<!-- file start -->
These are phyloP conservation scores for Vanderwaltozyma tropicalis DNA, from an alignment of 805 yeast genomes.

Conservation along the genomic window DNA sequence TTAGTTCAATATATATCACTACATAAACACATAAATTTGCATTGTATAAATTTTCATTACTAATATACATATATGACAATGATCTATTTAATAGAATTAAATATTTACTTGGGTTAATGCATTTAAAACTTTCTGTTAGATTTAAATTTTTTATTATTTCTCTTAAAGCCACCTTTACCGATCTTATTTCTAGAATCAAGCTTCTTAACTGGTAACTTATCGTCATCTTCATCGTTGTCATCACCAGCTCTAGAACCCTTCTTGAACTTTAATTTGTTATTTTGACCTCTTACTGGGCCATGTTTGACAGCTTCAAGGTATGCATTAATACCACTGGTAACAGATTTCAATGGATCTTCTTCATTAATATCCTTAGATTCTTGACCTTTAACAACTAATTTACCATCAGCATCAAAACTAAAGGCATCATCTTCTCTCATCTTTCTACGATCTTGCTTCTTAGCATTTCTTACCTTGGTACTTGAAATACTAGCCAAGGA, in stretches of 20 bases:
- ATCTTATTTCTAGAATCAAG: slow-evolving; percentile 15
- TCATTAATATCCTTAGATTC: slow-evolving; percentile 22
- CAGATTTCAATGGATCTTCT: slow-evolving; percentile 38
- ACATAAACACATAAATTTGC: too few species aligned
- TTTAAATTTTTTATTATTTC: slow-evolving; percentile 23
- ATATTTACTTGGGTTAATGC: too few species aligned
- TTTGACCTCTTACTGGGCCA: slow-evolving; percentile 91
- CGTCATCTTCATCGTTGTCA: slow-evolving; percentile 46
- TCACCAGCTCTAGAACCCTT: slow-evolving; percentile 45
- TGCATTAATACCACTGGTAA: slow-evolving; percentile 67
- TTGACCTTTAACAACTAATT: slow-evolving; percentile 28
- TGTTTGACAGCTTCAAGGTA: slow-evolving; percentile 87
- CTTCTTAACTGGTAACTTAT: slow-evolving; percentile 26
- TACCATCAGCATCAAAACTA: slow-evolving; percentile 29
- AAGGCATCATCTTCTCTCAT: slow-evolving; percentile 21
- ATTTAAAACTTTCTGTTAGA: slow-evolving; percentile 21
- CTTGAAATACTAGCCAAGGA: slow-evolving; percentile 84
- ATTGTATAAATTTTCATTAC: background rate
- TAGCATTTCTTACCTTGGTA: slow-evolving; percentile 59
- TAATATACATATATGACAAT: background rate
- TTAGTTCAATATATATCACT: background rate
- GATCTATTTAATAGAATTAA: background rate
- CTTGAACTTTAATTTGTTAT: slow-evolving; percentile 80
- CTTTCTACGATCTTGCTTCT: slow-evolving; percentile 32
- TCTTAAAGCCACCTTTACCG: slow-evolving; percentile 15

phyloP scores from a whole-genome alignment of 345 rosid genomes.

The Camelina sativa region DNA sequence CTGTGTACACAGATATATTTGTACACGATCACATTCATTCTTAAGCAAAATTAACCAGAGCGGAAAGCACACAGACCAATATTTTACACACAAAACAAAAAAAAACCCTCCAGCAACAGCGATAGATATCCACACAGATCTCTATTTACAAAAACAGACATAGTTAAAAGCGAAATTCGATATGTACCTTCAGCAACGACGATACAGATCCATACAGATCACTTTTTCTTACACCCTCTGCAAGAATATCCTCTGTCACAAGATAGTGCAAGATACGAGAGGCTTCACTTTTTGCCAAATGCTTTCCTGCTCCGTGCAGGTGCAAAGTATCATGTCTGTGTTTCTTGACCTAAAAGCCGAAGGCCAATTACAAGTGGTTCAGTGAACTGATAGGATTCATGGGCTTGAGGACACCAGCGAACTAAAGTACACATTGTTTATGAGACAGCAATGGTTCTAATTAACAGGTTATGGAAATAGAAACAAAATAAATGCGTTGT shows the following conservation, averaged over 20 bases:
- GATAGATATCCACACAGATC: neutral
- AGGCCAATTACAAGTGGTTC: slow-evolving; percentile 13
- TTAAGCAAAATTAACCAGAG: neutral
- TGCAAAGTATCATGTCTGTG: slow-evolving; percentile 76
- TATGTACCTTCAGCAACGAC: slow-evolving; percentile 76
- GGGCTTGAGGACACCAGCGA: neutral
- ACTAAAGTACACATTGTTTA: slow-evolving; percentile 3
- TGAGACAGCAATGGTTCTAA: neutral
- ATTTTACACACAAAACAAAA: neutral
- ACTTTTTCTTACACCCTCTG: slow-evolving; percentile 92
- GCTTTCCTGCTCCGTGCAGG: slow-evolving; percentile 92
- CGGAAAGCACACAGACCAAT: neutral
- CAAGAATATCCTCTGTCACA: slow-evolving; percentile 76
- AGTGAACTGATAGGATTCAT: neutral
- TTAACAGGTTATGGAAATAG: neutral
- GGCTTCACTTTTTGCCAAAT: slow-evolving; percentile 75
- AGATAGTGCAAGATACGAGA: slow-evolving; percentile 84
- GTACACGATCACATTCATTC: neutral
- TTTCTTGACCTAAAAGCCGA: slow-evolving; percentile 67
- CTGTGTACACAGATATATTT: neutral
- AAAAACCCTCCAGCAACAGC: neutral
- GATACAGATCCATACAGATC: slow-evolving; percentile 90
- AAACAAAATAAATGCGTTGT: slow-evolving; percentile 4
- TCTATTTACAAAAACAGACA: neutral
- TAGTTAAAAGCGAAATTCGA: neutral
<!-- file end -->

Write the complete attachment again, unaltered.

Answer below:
These are phyloP conservation scores for Vanderwaltozyma tropicalis DNA, from an alignment of 805 yeast genomes.

Conservation along the genomic window DNA sequence TTAGTTCAATATATATCACTACATAAACACATAAATTTGCATTGTATAAATTTTCATTACTAATATACATATATGACAATGATCTATTTAATAGAATTAAATATTTACTTGGGTTAATGCATTTAAAACTTTCTGTTAGATTTAAATTTTTTATTATTTCTCTTAAAGCCACCTTTACCGATCTTATTTCTAGAATCAAGCTTCTTAACTGGTAACTTATCGTCATCTTCATCGTTGTCATCACCAGCTCTAGAACCCTTCTTGAACTTTAATTTGTTATTTTGACCTCTTACTGGGCCATGTTTGACAGCTTCAAGGTATGCATTAATACCACTGGTAACAGATTTCAATGGATCTTCTTCATTAATATCCTTAGATTCTTGACCTTTAACAACTAATTTACCATCAGCATCAAAACTAAAGGCATCATCTTCTCTCATCTTTCTACGATCTTGCTTCTTAGCATTTCTTACCTTGGTACTTGAAATACTAGCCAAGGA, in stretches of 20 bases:
- ATCTTATTTCTAGAATCAAG: slow-evolving; percentile 15
- TCATTAATATCCTTAGATTC: slow-evolving; percentile 22
- CAGATTTCAATGGATCTTCT: slow-evolving; percentile 38
- ACATAAACACATAAATTTGC: too few species aligned
- TTTAAATTTTTTATTATTTC: slow-evolving; percentile 23
- ATATTTACTTGGGTTAATGC: too few species aligned
- TTTGACCTCTTACTGGGCCA: slow-evolving; percentile 91
- CGTCATCTTCATCGTTGTCA: slow-evolving; percentile 46
- TCACCAGCTCTAGAACCCTT: slow-evolving; percentile 45
- TGCATTAATACCACTGGTAA: slow-evolving; percentile 67
- TTGACCTTTAACAACTAATT: slow-evolving; percentile 28
- TGTTTGACAGCTTCAAGGTA: slow-evolving; percentile 87
- CTTCTTAACTGGTAACTTAT: slow-evolving; percentile 26
- TACCATCAGCATCAAAACTA: slow-evolving; percentile 29
- AAGGCATCATCTTCTCTCAT: slow-evolving; percentile 21
- ATTTAAAACTTTCTGTTAGA: slow-evolving; percentile 21
- CTTGAAATACTAGCCAAGGA: slow-evolving; percentile 84
- ATTGTATAAATTTTCATTAC: background rate
- TAGCATTTCTTACCTTGGTA: slow-evolving; percentile 59
- TAATATACATATATGACAAT: background rate
- TTAGTTCAATATATATCACT: background rate
- GATCTATTTAATAGAATTAA: background rate
- CTTGAACTTTAATTTGTTAT: slow-evolving; percentile 80
- CTTTCTACGATCTTGCTTCT: slow-evolving; percentile 32
- TCTTAAAGCCACCTTTACCG: slow-evolving; percentile 15

phyloP scores from a whole-genome alignment of 345 rosid genomes.

The Camelina sativa region DNA sequence CTGTGTACACAGATATATTTGTACACGATCACATTCATTCTTAAGCAAAATTAACCAGAGCGGAAAGCACACAGACCAATATTTTACACACAAAACAAAAAAAAACCCTCCAGCAACAGCGATAGATATCCACACAGATCTCTATTTACAAAAACAGACATAGTTAAAAGCGAAATTCGATATGTACCTTCAGCAACGACGATACAGATCCATACAGATCACTTTTTCTTACACCCTCTGCAAGAATATCCTCTGTCACAAGATAGTGCAAGATACGAGAGGCTTCACTTTTTGCCAAATGCTTTCCTGCTCCGTGCAGGTGCAAAGTATCATGTCTGTGTTTCTTGACCTAAAAGCCGAAGGCCAATTACAAGTGGTTCAGTGAACTGATAGGATTCATGGGCTTGAGGACACCAGCGAACTAAAGTACACATTGTTTATGAGACAGCAATGGTTCTAATTAACAGGTTATGGAAATAGAAACAAAATAAATGCGTTGT shows the following conservation, averaged over 20 bases:
- GATAGATATCCACACAGATC: neutral
- AGGCCAATTACAAGTGGTTC: slow-evolving; percentile 13
- TTAAGCAAAATTAACCAGAG: neutral
- TGCAAAGTATCATGTCTGTG: slow-evolving; percentile 76
- TATGTACCTTCAGCAACGAC: slow-evolving; percentile 76
- GGGCTTGAGGACACCAGCGA: neutral
- ACTAAAGTACACATTGTTTA: slow-evolving; percentile 3
- TGAGACAGCAATGGTTCTAA: neutral
- ATTTTACACACAAAACAAAA: neutral
- ACTTTTTCTTACACCCTCTG: slow-evolving; percentile 92
- GCTTTCCTGCTCCGTGCAGG: slow-evolving; percentile 92
- CGGAAAGCACACAGACCAAT: neutral
- CAAGAATATCCTCTGTCACA: slow-evolving; percentile 76
- AGTGAACTGATAGGATTCAT: neutral
- TTAACAGGTTATGGAAATAG: neutral
- GGCTTCACTTTTTGCCAAAT: slow-evolving; percentile 75
- AGATAGTGCAAGATACGAGA: slow-evolving; percentile 84
- GTACACGATCACATTCATTC: neutral
- TTTCTTGACCTAAAAGCCGA: slow-evolving; percentile 67
- CTGTGTACACAGATATATTT: neutral
- AAAAACCCTCCAGCAACAGC: neutral
- GATACAGATCCATACAGATC: slow-evolving; percentile 90
- AAACAAAATAAATGCGTTGT: slow-evolving; percentile 4
- TCTATTTACAAAAACAGACA: neutral
- TAGTTAAAAGCGAAATTCGA: neutral